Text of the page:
I would rather just shoot RAW to both cards to have a complete back up. Memory cards aren't that expensive that it's cost prohibitive to purchase two very large (or multiple) cards. I guess if one was in a bind for memory space though, your suggestion would be useful.




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Luckless
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Oct 01, 2014 14:40 |  #4

Personally I want dual cards with staggered write and delayed backup.

That is, when shooting large bursts of photos at one time it will switch between which card it is writing the 'next' photo to during continuous shooting. So for a burst of photos half will be on Card A, and Half on B (assuming they're equal speed cards, a mismatch in speeds could see A freeing up for another photo to be written to it before B does.)

Then after the buffer is empty and no additional photos are being taken the camera will look at a list and start copying the files over to each card one at a time. if it gets powered off mid transfer then that photo gets 'flagged' on boot and the camera attempts an integrity check.


So you get the advantage of clearing the buffer as fast as possible, and reasonable file redundancy.


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JeffreyG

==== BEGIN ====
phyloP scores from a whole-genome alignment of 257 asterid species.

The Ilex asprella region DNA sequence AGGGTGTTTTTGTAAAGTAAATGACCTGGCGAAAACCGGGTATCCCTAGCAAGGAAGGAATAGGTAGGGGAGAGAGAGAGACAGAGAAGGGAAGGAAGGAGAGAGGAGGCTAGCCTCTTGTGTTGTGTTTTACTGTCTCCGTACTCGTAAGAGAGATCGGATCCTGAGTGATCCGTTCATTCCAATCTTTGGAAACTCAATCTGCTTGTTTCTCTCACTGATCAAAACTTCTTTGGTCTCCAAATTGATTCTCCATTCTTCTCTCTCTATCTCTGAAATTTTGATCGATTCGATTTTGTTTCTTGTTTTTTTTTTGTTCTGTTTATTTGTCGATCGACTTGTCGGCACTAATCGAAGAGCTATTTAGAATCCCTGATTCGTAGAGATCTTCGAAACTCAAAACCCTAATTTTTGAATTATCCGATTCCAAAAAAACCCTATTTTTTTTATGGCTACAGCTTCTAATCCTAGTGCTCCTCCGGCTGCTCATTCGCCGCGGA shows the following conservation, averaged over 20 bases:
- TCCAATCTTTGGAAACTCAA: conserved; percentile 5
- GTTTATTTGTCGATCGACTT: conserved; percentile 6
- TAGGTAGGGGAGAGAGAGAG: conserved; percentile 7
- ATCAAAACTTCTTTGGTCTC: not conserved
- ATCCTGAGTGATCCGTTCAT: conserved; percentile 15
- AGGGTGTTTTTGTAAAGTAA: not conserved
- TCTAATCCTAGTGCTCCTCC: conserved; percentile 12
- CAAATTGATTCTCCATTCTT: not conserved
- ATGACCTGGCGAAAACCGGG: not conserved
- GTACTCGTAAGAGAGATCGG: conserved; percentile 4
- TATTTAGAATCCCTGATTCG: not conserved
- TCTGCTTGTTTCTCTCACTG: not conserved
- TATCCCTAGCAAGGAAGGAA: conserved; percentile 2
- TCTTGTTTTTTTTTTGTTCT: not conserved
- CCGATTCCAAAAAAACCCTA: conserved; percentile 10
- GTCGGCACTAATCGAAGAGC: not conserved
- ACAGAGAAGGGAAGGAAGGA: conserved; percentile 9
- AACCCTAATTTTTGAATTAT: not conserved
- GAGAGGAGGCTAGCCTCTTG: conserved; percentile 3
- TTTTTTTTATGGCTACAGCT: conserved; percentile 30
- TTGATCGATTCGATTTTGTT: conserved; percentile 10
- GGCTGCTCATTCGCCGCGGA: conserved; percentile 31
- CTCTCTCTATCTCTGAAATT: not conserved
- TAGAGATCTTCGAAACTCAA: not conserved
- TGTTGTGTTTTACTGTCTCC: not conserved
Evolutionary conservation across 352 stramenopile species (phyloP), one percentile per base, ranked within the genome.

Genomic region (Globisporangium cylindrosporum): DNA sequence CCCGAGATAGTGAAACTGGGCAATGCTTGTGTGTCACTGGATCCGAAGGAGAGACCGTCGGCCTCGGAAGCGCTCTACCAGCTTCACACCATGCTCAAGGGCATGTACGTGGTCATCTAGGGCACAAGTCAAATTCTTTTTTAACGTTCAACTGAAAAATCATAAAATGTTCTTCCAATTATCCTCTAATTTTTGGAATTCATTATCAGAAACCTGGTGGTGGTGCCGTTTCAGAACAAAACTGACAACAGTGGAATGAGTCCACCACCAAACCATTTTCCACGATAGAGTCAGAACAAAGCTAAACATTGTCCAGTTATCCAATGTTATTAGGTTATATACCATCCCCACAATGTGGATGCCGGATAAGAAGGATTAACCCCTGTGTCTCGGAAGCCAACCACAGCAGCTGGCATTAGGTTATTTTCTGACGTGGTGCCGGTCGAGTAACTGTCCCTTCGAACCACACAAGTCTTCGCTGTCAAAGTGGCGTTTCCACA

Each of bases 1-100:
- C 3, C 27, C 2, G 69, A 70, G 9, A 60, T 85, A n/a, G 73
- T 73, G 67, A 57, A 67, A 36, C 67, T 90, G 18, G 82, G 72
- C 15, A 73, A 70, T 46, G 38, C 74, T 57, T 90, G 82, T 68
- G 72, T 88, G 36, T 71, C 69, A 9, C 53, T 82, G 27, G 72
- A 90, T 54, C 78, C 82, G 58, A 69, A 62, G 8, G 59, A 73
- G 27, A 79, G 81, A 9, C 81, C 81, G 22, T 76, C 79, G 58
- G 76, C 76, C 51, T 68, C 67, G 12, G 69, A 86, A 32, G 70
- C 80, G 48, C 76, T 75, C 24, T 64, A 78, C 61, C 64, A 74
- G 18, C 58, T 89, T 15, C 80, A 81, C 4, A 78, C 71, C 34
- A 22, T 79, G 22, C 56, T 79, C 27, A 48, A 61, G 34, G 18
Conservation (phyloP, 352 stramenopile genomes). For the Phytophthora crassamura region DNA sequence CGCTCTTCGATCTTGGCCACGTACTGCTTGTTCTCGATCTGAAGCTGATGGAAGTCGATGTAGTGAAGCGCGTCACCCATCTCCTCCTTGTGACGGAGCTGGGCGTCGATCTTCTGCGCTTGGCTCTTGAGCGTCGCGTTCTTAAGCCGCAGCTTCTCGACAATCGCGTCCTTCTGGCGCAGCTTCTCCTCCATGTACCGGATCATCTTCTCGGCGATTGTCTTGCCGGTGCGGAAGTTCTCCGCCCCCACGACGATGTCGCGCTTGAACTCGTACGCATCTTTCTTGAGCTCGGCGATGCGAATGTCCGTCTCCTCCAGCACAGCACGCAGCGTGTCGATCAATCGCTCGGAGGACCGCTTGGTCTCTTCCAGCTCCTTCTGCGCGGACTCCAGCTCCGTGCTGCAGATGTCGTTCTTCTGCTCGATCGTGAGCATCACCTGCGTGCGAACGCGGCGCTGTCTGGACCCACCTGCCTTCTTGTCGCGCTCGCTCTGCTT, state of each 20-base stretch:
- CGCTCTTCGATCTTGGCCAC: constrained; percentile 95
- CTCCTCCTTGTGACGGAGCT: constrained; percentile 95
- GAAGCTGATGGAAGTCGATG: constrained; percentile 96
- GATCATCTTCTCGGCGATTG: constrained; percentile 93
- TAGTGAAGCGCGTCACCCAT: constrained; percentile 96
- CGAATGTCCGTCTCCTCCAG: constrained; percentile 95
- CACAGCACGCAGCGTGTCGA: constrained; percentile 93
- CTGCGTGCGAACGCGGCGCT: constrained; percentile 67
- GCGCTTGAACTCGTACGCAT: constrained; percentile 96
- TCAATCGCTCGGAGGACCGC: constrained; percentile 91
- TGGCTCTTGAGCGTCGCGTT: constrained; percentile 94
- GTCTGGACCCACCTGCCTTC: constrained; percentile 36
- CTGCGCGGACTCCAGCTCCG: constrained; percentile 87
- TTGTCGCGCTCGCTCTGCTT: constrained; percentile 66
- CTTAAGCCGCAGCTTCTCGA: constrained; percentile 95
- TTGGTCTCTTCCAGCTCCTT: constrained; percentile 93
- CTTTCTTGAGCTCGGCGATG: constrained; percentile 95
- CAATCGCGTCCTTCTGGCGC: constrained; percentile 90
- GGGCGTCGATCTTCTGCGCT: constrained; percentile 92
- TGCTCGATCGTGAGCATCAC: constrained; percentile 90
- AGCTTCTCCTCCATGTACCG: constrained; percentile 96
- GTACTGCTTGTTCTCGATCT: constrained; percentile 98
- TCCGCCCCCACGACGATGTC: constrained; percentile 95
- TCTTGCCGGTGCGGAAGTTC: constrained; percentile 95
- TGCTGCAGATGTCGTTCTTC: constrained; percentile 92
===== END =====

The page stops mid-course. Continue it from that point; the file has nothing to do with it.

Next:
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Oct 01, 2014 15:16 |  #5

I see low application which is why this isn't available. Basically I suspect that people who need a backup need a real backup. If you shoot a wedding for pay, losing every other shot is better than losing the first half of the day, but it still isn't acceptable so what's the point? Especially when you can just put two big cards in the camera and have a full backup.


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Luckless
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Oct 01, 2014 15:22 |  #6

JeffreyG wrote in post #17188443external link
I see low application which is why this isn't available. Basically I suspect that people who need a backup need a real backup. If you shoot a wedding for pay, losing every other shot is better than losing the first half of the day, but it still isn't acceptable so what's the point? Especially when you can just put two big cards in the camera and have a full backup.

Writing every other photo to a card also means you can essentially double your card write speed, and clear your buffer faster. In my view it has just as much use as "Write to Card A till full, then use Card B", but spreads the data more evenly over the multiple cards.